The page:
Adam Good
Oct 30, 2017

Big-bang disruption and how to deal with it

When companies are forced to deal with world-altering changes, culture must adapt before technology to allow digital transformation.

Big-bang disruption and how to deal with it

Company culture reflects an organization’s deepest and most tightly held beliefs and values. Those beliefs and values have had years and often decades to become deeply entrenched and often played a significant role in why the organization reached its level of success in the first place.

Thinking these beliefs and values can be easily changed is a fool’s errand.

As a CDO (chief digital officer) I am regularly tasked with moving companies into the digital age via newly created customer-first strategies, go-to market programs and mobile-first engagement platforms. With this role, I have often underestimated an organization’s ability to change quickly. I've often been surprised with pushback when the culture rejects the new way of doing things.

Frankly, it depends greatly on what business vertical and industry I am working in. Industries that are in the midst of a short-fuse, big-bang disruption—like travel, finance, retail, professional services, media, telecommunications and our very own advertising industry—are seeing an explosive and immediate impact on traditional business models.

Company resistance to embracing a digital transformation is often culture-driven, as the people in the company believe in their deepest soul still that the old days of working are still more relevant than not.

Big-bang digital disruption is a force that rocks the foundations of a business, and many times over I have seen how management teams, while seeing change coming, were not prepared and/or willing to adjust and invest quickly enough.

Other times I find myself operating in a vertical group where a longer fuse, big-bang digital disruption is occurring, and it’s here that you find that applying digital transformation strategies that tend to move towards cost efficiency are the key drivers. Industries such as auto, FMCG, education, health, transport, agriculture and utility sectors are examples.

While all industries are being disrupted, you need to call on all your experience to drive the right amount of velocity. The objective is to make sure engagement paths and new revenues proliferate rather than become restricted because the disruption has taken a front seat.

These velocity decisions impact how tasks are conceived, led and resourced and in many cases how you employ culture-change management to nurture the digital-transformation program. Another important factor is thinking on a global scale, rather than the traditional local market level which often conflicts with many organizations operating structures.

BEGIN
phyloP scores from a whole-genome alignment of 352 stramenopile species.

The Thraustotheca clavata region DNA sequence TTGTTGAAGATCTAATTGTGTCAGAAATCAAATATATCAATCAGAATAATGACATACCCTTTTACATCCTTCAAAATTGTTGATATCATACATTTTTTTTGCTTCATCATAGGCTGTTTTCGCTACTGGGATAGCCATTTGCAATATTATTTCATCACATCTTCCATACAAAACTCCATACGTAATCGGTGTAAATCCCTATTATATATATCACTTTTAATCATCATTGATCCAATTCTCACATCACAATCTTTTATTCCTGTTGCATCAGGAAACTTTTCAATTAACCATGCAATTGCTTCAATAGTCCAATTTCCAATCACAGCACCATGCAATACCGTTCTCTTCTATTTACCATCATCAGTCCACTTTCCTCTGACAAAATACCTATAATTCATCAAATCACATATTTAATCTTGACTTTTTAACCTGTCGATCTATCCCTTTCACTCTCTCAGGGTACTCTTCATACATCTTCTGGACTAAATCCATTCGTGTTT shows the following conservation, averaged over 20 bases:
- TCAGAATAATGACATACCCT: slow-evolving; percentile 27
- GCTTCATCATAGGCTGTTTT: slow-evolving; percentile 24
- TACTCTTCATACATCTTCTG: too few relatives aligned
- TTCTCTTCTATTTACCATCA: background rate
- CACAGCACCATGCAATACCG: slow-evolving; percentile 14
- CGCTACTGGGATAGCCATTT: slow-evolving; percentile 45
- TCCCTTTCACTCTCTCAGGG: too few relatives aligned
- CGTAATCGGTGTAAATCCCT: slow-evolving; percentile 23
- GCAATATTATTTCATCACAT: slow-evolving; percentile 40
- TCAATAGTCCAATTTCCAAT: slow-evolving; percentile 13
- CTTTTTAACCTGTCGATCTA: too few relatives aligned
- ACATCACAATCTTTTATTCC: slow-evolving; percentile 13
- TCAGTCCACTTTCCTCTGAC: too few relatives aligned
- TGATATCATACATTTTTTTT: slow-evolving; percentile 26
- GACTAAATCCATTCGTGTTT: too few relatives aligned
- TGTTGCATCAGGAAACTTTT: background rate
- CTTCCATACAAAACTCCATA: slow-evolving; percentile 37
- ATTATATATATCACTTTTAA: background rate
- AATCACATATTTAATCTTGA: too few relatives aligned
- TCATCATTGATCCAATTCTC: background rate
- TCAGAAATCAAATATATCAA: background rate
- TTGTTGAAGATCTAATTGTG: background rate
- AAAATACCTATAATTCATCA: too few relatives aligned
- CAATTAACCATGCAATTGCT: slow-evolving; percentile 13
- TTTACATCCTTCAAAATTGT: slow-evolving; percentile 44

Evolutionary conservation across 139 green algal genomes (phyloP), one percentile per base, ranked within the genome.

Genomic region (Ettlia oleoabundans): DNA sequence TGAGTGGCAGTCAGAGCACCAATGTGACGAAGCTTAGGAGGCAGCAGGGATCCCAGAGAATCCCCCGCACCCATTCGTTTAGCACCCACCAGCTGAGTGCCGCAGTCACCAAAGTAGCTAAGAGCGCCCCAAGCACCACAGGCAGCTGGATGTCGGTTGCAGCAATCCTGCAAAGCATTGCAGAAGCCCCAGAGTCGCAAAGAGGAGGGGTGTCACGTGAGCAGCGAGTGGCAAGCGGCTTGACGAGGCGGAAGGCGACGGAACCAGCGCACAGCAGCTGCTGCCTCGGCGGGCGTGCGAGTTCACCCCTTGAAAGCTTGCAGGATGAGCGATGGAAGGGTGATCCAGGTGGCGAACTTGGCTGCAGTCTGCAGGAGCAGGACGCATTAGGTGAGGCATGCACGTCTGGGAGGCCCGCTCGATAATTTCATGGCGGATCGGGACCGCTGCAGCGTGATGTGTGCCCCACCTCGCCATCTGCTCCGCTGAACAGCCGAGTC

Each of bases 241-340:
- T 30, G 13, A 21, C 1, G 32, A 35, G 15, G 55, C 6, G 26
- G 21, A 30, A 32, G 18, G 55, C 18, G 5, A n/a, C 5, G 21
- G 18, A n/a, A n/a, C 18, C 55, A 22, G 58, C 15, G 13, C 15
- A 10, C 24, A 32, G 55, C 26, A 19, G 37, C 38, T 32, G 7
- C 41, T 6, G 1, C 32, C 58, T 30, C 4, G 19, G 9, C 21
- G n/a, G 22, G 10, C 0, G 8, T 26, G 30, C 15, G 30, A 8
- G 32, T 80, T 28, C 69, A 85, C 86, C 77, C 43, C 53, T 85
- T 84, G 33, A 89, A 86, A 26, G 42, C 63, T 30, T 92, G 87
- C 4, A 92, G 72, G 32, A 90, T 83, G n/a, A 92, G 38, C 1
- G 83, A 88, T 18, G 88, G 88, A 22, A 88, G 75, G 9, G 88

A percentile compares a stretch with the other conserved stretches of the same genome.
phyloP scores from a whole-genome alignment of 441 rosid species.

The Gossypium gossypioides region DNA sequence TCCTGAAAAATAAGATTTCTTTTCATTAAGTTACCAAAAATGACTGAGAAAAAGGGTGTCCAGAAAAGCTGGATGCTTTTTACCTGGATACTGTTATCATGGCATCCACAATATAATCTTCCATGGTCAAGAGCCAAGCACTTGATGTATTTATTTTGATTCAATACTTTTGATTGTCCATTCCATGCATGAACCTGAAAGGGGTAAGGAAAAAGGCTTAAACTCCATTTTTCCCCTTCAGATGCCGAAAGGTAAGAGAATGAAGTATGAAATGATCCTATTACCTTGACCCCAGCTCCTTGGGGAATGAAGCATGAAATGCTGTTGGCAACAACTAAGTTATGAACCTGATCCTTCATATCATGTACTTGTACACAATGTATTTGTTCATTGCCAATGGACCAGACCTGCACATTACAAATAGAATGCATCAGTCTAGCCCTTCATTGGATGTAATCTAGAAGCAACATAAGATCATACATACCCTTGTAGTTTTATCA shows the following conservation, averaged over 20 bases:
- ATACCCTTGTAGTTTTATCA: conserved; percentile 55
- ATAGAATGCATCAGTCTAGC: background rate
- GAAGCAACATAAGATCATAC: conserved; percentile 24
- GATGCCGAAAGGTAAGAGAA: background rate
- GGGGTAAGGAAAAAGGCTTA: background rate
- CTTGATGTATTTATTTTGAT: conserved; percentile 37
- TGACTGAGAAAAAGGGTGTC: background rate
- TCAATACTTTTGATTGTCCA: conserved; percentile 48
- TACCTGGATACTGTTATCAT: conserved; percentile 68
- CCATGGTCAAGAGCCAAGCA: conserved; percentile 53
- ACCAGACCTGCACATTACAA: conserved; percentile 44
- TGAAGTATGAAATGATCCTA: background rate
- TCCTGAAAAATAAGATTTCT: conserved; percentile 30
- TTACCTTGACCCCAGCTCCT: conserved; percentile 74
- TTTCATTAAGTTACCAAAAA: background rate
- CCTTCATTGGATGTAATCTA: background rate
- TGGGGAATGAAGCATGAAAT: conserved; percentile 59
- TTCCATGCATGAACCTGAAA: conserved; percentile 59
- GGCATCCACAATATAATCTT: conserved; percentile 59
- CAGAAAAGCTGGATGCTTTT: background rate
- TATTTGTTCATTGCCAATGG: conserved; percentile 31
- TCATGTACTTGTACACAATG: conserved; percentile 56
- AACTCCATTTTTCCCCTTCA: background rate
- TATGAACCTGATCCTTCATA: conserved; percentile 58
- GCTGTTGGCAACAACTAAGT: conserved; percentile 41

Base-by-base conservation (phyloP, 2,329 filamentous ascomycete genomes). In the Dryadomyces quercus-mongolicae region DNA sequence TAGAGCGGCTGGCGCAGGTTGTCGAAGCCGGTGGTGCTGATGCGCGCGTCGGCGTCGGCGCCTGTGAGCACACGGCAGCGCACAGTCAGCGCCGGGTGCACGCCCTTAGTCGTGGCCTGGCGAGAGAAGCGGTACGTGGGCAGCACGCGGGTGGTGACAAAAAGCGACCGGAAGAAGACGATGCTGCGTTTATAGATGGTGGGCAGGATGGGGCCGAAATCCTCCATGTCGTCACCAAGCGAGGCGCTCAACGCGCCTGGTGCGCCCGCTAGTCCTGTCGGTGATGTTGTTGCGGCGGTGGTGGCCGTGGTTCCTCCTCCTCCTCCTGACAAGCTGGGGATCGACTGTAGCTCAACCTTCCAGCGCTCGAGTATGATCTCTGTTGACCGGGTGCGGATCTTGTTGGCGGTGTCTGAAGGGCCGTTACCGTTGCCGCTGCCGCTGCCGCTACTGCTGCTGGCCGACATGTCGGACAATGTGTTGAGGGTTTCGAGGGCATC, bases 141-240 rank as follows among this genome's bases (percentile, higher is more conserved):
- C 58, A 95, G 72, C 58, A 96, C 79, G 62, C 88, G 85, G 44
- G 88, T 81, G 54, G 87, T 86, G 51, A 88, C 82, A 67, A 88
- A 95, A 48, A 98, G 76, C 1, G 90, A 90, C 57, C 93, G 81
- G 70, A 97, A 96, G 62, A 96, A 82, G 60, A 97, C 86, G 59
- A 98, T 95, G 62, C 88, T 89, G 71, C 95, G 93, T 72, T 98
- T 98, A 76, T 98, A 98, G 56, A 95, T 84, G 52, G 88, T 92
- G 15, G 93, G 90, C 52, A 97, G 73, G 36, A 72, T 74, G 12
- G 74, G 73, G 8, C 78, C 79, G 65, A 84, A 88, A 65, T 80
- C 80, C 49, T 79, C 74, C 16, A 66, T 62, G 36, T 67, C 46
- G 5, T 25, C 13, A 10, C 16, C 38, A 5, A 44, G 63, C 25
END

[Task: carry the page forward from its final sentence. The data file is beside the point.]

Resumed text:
Digital transformation should always look for programs that increase automation and gather and analyze unprecedented amounts of data so they can stay relevant in a competitive global market.

While cost efficiencies are necessary strategies, a digital-transformation program must have the core goal to deliver customer acquisition, engagement and usage. The program should be developed to have milestones on customer interaction. The program should look to be finding constant improvements. In the early days, it is about testing, learning, implementing and scaling quickly.

This combination means there are a vast array of capabilities and skills required to stitch together large-scale, audience-led digital transformation.

The leader of a digital-transformation program must have a clear, customer-centric upbringing. Ideally they have spent their entry career creating compelling stories across many different types of media channels, and were brought up on design-thinking approaches and techniques that can then be fused to screen customer-first approaches, tracked to agreed business models and defined audiences and financial plans. Yes, you need to be able to communicate and action all of this to have a successful digital-transformation agenda.

The leader of a digital transformation must also have a passion for the arts, blended with a scientific-method mindset to use the tools of the day, but also be innovative always—looking ahead to find an edge.

I find digital transformation strategies should be 'story told'. They must always be mindful and have an understanding of how the changes impact other stakeholders.

I also find it essential to communicate the understanding of what drives a new culture, as well as the opportunity. Culture always trumps strategy, so any digital-transformation strategy has to be collaborative at all times, seeking out digital artisans and change agents within the company itself, its agencies/service providers and its end customers.

A successful technique is to foster a partner ecosystem for co-innovation and co-creation. The team that is created for this assignment must also give the project leads and middle managers latitude to fail fast, so they can learn even more quickly.

In summary, it's not technology that drives change, but rather companies that don’t allow legacy culture to slow down a digital transformation in a fast-moving digital economy. That is, companies must become disruptors or risk being disrupted. 

Adam Good is chief digital officer wth Dentsu Brand Agencies APAC.

 

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